Ron Paul received a campaign contribution from a neo-Nazi. Mike Huckabee made a public visit to the church of evangelical pastor John Hagee, known for his anti-Catholicism. After Huckabee freed himself of the mess, John McCain landed in it with Hagee’s endorsement. Now, Barack Obama is struggling to do damage control following his decades-long association with the Rev. Jeremiah Wright, who has made any number of controversial and inflammatory statements from the pulpit.
As I watch the coverage of all these entanglements come rolling in, I can’t help but wonder, So what? Ours is a nation that grows increasingly pluralistic as more world religions find their way here through massive immigration. We are obsessed with diversity — of ethnicity, lifestyle, and opinion. We parade the freedom of speech around like it’s going out of style. For a presidential candidate to try to cobble together a majority vote in America, he must court and cater to an ever more disparate audience. How can a candidate build a support base without offending one group by embracing another?
Obama attended Wright’s church for 20 years, and for those of us who have heard or read what Wright had to say, this is an obvious source of concern. What we don’t have, however, is 20 years of video or audio from Wright. The clips that we have, while featuring race-baiting, inflammatory rhetoric, crass references, and bizarre insinuations, do not give us any sense of proportion. We simply have no context to tell us how often Wright said these things. Was it only during these recorded incidents, or was it more frequent? I also wonder how different Wright’s preaching is in this regard from what one would find in any other predominantly black, urban church. Isn’t his style compatible with the sort of racial propaganda that keeps Al Sharpton and Jesse Jackson in positions of leadership within the black community?
Wright’s rantings are not reflective of Obama’s views on anything. Why did he stay in the church? Because he’s a black Chicago politician who comes from a mixed marriage and went to Columbia and Harvard. Suspected of not being black enough or sufficiently tied to the minority community, he needed the networking opportunities Wright afforded him in his church to get elected. If he had not risen to the top of Chicago black politics, we would never have heard of him. But obviously, he can’t say that. So what should he say?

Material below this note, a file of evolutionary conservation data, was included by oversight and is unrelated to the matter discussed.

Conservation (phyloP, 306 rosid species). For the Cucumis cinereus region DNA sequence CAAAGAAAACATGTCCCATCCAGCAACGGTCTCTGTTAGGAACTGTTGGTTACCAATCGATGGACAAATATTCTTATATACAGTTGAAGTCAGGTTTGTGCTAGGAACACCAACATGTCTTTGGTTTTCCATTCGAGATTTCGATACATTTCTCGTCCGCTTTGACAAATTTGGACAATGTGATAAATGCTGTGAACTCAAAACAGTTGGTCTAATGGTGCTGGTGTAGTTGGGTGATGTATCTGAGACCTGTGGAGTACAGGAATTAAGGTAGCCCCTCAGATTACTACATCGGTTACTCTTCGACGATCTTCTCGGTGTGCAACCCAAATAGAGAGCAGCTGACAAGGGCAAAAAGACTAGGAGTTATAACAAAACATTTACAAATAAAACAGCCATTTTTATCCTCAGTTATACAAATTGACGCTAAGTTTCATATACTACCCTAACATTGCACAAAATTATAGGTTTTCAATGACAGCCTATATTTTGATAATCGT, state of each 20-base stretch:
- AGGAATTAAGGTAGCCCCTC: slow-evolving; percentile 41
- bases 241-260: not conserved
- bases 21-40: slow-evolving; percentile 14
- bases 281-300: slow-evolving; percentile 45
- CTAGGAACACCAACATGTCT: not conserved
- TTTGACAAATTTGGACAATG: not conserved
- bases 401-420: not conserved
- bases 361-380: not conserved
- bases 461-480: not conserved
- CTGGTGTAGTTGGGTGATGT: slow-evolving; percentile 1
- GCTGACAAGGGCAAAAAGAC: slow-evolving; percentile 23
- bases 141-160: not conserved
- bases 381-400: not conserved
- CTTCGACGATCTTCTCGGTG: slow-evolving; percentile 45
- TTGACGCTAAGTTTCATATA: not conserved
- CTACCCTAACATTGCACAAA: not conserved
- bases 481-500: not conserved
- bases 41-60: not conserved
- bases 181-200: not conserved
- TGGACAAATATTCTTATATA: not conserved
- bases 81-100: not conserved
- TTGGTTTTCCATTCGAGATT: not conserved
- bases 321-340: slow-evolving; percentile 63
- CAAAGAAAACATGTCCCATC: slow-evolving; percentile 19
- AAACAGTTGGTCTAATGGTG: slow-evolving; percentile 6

He needs to get out of this mess with subtlety, the kind Bill Clinton should have used to escape the Monica Lewinsky scandal — but didn’t. As the controversy continues, Americans will gradually realize that Obama stuck by Wright as part of a need to get ahead. They will chalk up to pragmatism why he was so close to such a preacher. As they come to realize that Obama doesn’t agree with Wright but used him to get started, they will be more forgiving.
Morris says that Obama needs to distance himself from Wright — and, of course, this is the politically expedient thing to do. Obama himself, it’s worth noting, gives no indication through his actions or speeches that he agrees with Wright’s more outrageous comments. In his speech given on March 18, “A More Perfect Union,” Obama went so far as to condemn those egregious comments of Wright which have been played over and over again for us to hear. I find no reason to doubt Obama’s sincerity. Neither do I agree with Morris’s cynicism that it was necessarily opportunism that led Obama to join the church in the first place.
In a country where our first and only Catholic president believed that the separation of Church and State was “absolute,” and that his faith would not form his public policy, is it really shocking that Obama would, over the course of time he spent in the church of Reverend Wright, simply shrug off whatever he disagreed with as irrelevant?
We are cafeteria religionists in America. Politicians make their careers out of carefully balancing unholy alliances. If Obama’s policies weren’t already so manifestly wrong and his candidacy so obviously one that orthodox Christian Americans cannot support, there might be some merit to the level of scrutiny that this incident has drummed up. On the other hand, I’m not at all convinced that the increasingly popular tactic of guilt-by-association has any merit beyond the emotional response it so easily brings.